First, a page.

Three Keys to Avoiding Failure When A Change Must Come

Nothing frustrates great leaders more than watching a project crucial to their church’s growth and missional effectiveness stall prior to completion. Hours of effort and dreaming often disappear in the span of one congregational meeting.

A misunderstanding of the Iron Triangle often leads to progress dying on the vine.

The Iron Triangle is a principle of project management that states this: there are three, independent, yet inter-dependent objectives in any initiative that, when applied, also become constraints. An increase in any of the two will necessarily result in a decrease in the other one.

A desire for each of these objectives results in three questions that are asked of every project:

Can it be great? Based on a desire for the highest quality.

Can it be quick? Based on a desire for the promptest delivery.

Can it be cheap? Based on a desire for the lowest cost.

People want all three objectives: a product that is good, fast and cheap.

The Principle of the Iron Triangle states that you can only ever achieve two of the three objectives at any one time.

It can be good and fast, but your project will not be very cheap.

It can be fast and cheap, but your project will not be very good.

It can be cheap and good, but your project will not be very fast.

It is not a question of style or experience, but of economy. There are only so many resources available at any one time. Effective leaders understand this reality and can prioritize the two resources that matter the most, as well as set appropriate expectations for their team.

The Iron Triangle is highly applicable to leading change in the church as well.

When it comes to leading effective change in the church, you can only have two of those three resources in any initiative:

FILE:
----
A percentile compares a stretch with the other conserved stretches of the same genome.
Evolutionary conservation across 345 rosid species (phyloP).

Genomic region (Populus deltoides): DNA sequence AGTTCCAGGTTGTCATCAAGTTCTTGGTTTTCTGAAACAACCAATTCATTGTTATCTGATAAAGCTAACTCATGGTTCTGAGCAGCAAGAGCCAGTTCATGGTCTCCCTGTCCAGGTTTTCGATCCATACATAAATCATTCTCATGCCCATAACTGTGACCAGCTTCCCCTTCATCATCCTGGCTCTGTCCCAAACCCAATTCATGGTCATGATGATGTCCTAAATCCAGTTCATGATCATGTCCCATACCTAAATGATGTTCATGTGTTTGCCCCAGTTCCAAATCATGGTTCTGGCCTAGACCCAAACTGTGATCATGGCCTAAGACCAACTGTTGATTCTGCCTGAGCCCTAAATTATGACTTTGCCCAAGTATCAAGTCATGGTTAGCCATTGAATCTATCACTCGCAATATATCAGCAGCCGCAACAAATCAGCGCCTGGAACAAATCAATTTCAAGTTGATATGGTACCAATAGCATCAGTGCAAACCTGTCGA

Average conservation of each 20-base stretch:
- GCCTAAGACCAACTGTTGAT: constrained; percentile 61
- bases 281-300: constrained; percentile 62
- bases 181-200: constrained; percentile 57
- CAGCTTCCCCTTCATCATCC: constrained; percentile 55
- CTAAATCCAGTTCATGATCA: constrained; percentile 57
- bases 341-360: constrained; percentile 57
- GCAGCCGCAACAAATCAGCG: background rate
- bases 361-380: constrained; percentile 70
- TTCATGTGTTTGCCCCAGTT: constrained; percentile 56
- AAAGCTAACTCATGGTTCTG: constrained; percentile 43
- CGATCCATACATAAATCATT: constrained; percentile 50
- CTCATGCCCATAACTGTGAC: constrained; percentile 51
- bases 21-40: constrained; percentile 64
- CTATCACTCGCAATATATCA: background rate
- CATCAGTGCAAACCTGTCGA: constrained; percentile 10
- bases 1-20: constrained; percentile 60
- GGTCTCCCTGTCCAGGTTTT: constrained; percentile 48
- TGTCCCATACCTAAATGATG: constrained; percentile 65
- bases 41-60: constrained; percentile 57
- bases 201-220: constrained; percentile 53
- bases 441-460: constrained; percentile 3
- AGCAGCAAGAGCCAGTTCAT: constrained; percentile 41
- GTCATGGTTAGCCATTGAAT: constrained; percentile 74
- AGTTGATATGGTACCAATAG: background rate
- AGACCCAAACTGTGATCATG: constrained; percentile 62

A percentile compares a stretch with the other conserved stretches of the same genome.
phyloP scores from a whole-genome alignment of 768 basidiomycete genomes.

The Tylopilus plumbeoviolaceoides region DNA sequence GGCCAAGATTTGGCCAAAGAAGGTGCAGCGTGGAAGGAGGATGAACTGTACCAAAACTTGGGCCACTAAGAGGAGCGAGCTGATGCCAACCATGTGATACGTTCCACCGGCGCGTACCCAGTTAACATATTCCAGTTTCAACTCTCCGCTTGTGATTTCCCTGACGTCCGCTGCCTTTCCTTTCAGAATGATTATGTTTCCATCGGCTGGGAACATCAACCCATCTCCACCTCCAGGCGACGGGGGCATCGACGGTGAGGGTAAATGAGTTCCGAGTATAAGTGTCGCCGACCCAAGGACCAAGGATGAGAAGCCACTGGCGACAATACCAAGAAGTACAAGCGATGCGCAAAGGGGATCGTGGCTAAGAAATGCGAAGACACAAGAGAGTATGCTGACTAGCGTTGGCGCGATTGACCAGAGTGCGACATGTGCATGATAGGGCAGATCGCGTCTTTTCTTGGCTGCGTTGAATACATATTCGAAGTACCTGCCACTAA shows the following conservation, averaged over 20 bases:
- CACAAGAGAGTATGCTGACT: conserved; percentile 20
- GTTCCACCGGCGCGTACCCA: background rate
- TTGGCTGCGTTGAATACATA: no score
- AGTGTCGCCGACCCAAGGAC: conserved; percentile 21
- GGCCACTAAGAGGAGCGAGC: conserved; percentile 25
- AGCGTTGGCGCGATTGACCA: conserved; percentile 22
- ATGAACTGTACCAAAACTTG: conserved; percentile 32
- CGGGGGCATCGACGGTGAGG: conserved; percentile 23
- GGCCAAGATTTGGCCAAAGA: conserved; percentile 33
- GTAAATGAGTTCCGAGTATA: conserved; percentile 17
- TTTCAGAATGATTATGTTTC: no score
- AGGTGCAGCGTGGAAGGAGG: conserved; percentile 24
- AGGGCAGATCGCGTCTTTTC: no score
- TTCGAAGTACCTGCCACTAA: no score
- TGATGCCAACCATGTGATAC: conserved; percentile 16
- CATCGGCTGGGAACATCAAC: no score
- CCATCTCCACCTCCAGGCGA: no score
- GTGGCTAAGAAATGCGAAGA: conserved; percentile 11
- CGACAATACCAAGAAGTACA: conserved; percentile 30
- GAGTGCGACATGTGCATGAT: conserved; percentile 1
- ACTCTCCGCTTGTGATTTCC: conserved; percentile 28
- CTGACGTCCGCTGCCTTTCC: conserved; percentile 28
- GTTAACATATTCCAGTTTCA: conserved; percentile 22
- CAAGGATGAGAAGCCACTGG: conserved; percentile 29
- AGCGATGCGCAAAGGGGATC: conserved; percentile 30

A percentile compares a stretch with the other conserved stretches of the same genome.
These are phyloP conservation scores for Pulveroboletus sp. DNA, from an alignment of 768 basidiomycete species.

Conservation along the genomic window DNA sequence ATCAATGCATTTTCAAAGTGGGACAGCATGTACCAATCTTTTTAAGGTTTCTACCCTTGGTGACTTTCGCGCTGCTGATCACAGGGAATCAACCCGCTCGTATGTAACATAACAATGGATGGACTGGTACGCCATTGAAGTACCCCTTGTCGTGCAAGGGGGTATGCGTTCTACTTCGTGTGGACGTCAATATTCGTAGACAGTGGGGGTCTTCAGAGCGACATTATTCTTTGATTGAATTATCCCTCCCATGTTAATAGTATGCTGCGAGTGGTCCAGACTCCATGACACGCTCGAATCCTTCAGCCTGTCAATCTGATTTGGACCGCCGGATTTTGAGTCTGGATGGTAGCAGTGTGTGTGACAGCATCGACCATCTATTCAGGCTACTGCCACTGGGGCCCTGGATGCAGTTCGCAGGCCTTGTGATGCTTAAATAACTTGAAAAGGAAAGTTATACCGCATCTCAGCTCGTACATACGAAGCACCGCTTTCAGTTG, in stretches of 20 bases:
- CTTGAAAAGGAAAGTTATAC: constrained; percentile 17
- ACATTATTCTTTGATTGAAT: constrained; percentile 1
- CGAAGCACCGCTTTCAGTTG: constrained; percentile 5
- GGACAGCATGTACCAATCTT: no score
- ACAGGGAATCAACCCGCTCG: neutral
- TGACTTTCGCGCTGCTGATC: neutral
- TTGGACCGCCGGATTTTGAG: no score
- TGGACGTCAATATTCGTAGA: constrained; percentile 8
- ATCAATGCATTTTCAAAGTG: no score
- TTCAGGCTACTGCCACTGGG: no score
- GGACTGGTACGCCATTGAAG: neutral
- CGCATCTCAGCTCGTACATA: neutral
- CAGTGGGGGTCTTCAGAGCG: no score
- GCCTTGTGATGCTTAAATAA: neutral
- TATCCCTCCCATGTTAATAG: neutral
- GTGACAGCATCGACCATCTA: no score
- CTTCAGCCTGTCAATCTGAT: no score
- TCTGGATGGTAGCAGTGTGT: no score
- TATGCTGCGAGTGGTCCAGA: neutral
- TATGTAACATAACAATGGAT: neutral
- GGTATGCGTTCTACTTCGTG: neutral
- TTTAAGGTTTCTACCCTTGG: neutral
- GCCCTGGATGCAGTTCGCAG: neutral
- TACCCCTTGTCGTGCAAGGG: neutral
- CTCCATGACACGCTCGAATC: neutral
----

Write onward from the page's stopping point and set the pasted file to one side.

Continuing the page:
Positive change that most everyone will receive without hesitation.

Expedient change that is responsive to immediately pressing matters.

Inexpensive change that is not dependent on significant resources.

A positive and expedient change will require higher financial and volunteer resources to realize.

An expedient and inexpensive change will require more significant relational capital, and concessions of personal preference, to realize.

An inexpensive and positive change will require a more extended season and more considerable investment of time to realize.

The Leader’s real secret lies in knowing how to set congregational expectations around which resources are being maximized and which will be missing. Setting appropriate expectations within the Iron Triangle often becomes the difference maker of success when change is required.

If you are facing a significant change in your church, your first step is to decide which pathway that you desire the most:

  1. A change that everyone will like and that can happen quickly.
  2. A change that can happen soon and will not cost a lot.
  3. A change that will not cost a lot and everyone will be happy about.

Next, based on the pathway above, set everyone’s expectations for the resource that will be required: